by Angie Macri

In buttonbush shrub, spring cavefish feed
on amphipods by touch.  Their eyes judge

night from day.  Lorimer built his mill
here at the bend by LaCroix Creek, also called

LaCruz.  A priest had put a cross here once
and the name stayed even as the cross

was gone and the creek diverted to channel
the Mississippi’s ways.  Wetland

shrubs burn sweet in the sun as the river
takes its sudden turn from Cape Girardeau

to Thebes.  I have stood across the way
on the bluff at Thebes as the sun hesitated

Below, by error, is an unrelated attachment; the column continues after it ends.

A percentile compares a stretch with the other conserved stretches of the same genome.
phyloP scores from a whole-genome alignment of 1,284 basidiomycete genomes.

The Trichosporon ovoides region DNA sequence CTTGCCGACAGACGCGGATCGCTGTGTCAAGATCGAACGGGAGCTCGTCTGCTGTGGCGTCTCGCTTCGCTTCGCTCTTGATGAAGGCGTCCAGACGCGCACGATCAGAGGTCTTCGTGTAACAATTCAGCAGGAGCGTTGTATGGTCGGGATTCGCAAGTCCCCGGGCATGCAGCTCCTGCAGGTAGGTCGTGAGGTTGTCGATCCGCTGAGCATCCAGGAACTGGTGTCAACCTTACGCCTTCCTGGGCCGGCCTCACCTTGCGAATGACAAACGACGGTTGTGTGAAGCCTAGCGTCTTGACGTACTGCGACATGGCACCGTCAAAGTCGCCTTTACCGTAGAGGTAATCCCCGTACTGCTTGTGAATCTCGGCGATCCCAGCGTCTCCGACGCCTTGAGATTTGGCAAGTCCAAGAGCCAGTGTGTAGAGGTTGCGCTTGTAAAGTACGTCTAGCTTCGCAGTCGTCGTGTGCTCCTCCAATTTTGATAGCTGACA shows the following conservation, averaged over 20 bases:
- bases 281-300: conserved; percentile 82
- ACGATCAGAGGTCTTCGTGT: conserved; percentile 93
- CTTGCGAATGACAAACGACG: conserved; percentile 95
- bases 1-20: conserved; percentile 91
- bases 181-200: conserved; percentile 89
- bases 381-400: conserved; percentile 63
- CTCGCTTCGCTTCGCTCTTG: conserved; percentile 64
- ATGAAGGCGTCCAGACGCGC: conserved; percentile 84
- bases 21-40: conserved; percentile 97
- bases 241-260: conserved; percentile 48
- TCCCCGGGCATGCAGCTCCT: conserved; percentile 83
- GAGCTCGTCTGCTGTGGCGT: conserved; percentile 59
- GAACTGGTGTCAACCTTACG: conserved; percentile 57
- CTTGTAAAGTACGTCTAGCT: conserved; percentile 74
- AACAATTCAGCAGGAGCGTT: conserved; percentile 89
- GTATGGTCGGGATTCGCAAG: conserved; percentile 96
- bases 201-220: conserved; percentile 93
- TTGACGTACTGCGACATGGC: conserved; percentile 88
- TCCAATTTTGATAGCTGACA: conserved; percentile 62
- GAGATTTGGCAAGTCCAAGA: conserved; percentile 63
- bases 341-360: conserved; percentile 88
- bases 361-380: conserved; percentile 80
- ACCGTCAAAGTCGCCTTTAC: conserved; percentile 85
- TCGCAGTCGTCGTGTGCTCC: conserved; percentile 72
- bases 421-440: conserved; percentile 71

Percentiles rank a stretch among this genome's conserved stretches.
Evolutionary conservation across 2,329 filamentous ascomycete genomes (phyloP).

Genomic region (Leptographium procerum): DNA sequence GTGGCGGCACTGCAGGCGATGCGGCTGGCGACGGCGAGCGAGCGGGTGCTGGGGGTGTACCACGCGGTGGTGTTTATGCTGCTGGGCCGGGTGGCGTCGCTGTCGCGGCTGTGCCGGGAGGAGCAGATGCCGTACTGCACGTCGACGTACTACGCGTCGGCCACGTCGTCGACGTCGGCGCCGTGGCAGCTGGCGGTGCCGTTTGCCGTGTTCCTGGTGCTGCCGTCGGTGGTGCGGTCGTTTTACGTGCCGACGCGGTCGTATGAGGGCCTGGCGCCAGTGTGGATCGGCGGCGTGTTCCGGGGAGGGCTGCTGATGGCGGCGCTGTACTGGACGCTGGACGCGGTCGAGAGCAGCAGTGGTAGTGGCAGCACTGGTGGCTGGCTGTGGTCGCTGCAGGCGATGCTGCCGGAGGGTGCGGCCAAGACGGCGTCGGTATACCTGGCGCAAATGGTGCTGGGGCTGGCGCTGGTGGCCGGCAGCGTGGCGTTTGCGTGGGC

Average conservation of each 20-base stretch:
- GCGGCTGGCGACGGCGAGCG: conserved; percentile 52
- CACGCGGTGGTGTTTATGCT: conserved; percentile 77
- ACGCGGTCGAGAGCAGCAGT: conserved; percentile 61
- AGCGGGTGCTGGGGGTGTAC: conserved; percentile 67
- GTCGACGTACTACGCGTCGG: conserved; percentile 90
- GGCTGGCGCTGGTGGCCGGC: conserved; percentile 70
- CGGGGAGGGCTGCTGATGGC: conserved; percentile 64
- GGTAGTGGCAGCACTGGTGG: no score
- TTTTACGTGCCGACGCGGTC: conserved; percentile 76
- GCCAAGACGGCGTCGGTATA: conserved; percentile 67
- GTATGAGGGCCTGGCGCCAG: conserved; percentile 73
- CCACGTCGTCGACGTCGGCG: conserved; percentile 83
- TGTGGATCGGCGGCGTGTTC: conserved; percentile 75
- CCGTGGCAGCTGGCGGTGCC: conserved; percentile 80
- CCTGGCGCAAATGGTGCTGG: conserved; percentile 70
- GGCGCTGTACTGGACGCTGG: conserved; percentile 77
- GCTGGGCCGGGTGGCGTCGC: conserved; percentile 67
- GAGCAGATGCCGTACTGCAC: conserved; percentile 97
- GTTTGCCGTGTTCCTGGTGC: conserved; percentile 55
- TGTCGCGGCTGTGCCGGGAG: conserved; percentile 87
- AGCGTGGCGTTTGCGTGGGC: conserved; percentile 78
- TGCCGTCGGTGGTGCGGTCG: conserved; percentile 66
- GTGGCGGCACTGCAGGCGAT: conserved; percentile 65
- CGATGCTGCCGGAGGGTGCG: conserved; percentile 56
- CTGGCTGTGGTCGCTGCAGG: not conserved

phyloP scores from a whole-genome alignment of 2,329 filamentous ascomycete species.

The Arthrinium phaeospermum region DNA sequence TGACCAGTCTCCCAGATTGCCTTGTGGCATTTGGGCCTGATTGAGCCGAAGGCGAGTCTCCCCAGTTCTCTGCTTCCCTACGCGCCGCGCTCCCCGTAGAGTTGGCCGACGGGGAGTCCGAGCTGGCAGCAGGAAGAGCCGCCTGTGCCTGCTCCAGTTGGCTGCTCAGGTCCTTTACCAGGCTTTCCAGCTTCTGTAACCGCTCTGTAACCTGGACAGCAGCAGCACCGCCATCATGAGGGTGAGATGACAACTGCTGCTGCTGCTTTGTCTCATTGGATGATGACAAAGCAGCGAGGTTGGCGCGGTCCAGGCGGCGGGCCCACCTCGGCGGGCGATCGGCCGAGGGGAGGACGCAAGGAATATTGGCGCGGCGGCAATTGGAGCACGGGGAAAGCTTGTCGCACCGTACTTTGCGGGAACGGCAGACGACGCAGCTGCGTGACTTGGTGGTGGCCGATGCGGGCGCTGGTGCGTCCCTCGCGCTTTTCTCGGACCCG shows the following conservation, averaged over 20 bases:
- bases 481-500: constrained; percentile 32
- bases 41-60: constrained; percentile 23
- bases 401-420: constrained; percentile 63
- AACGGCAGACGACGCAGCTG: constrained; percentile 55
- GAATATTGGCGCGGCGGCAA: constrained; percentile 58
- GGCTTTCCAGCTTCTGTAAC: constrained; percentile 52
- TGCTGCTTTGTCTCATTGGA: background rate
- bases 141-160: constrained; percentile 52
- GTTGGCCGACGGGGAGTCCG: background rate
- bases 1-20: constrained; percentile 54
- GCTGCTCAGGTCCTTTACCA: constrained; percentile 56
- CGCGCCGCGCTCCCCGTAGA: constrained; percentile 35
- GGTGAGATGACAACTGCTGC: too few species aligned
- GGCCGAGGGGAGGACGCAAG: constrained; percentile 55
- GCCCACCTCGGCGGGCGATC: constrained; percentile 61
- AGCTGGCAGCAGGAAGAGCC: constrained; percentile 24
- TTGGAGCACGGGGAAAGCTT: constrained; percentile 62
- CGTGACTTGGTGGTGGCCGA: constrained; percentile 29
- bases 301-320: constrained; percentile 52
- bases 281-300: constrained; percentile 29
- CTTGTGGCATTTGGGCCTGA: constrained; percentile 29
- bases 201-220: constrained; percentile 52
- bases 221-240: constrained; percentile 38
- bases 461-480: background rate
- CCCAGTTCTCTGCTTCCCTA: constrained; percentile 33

in its fall.  By then, cavefish were feeding
and kept on until a few hours before dawn

when they returned underground.  I never
knew that something would reenter

a spring, backtracking into the fresh
black places marked in stone edges,

waiting for the world to be a cave
of night again.  The priests put crosses place

to place, calling the bluffs capes
although the ocean had long gone:

de Roche, St. Cosme (Cinque Hommes),
de la Grotte, St. Antoine (Fountain Bluff),

Pointed, Swallow, Girardot, and Croix.
Now only Cape Girardeau keeps the term.

One day, one priest recorded fifty bears
and shot four for their fat.  September,

the Mississippi was shallow enough
for crossing and recrossing into the cane.

The bears, crosses, water mill are long gone.
Eyes feel the pressure of the dawn.  Eyes
know night has come, where you belong.

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